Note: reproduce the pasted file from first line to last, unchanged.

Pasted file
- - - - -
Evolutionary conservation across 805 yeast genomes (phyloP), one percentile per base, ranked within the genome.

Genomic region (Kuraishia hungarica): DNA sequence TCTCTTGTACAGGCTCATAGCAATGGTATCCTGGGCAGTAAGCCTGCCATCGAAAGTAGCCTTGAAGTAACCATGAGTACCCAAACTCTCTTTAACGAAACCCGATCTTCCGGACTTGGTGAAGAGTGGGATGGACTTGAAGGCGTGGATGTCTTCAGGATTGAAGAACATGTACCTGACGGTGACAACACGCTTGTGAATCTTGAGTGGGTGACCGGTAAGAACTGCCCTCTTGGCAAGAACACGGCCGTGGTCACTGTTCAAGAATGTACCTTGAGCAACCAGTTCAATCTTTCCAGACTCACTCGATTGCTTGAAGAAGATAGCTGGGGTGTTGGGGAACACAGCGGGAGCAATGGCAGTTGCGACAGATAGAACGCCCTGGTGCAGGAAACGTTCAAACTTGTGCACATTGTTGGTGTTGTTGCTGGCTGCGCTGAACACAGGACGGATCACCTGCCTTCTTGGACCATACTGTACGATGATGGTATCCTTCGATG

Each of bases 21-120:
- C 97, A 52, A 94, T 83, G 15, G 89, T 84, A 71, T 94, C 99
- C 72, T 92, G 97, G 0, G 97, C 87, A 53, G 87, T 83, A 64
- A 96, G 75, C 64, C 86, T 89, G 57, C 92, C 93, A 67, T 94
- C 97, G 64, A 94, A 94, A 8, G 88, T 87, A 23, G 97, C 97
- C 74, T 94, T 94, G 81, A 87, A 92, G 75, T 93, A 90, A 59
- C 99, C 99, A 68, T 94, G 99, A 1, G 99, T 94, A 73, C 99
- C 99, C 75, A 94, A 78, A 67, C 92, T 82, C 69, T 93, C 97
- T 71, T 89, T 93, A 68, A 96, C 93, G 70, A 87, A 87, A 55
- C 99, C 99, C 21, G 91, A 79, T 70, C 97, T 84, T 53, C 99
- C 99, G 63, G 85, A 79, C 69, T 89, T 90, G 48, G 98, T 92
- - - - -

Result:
Evolutionary conservation across 805 yeast genomes (phyloP), one percentile per base, ranked within the genome.

Genomic region (Kuraishia hungarica): DNA sequence TCTCTTGTACAGGCTCATAGCAATGGTATCCTGGGCAGTAAGCCTGCCATCGAAAGTAGCCTTGAAGTAACCATGAGTACCCAAACTCTCTTTAACGAAACCCGATCTTCCGGACTTGGTGAAGAGTGGGATGGACTTGAAGGCGTGGATGTCTTCAGGATTGAAGAACATGTACCTGACGGTGACAACACGCTTGTGAATCTTGAGTGGGTGACCGGTAAGAACTGCCCTCTTGGCAAGAACACGGCCGTGGTCACTGTTCAAGAATGTACCTTGAGCAACCAGTTCAATCTTTCCAGACTCACTCGATTGCTTGAAGAAGATAGCTGGGGTGTTGGGGAACACAGCGGGAGCAATGGCAGTTGCGACAGATAGAACGCCCTGGTGCAGGAAACGTTCAAACTTGTGCACATTGTTGGTGTTGTTGCTGGCTGCGCTGAACACAGGACGGATCACCTGCCTTCTTGGACCATACTGTACGATGATGGTATCCTTCGATG

Each of bases 21-120:
- C 97, A 52, A 94, T 83, G 15, G 89, T 84, A 71, T 94, C 99
- C 72, T 92, G 97, G 0, G 97, C 87, A 53, G 87, T 83, A 64
- A 96, G 75, C 64, C 86, T 89, G 57, C 92, C 93, A 67, T 94
- C 97, G 64, A 94, A 94, A 8, G 88, T 87, A 23, G 97, C 97
- C 74, T 94, T 94, G 81, A 87, A 92, G 75, T 93, A 90, A 59
- C 99, C 99, A 68, T 94, G 99, A 1, G 99, T 94, A 73, C 99
- C 99, C 75, A 94, A 78, A 67, C 92, T 82, C 69, T 93, C 97
- T 71, T 89, T 93, A 68, A 96, C 93, G 70, A 87, A 87, A 55
- C 99, C 99, C 21, G 91, A 79, T 70, C 97, T 84, T 53, C 99
- C 99, G 63, G 85, A 79, C 69, T 89, T 90, G 48, G 98, T 92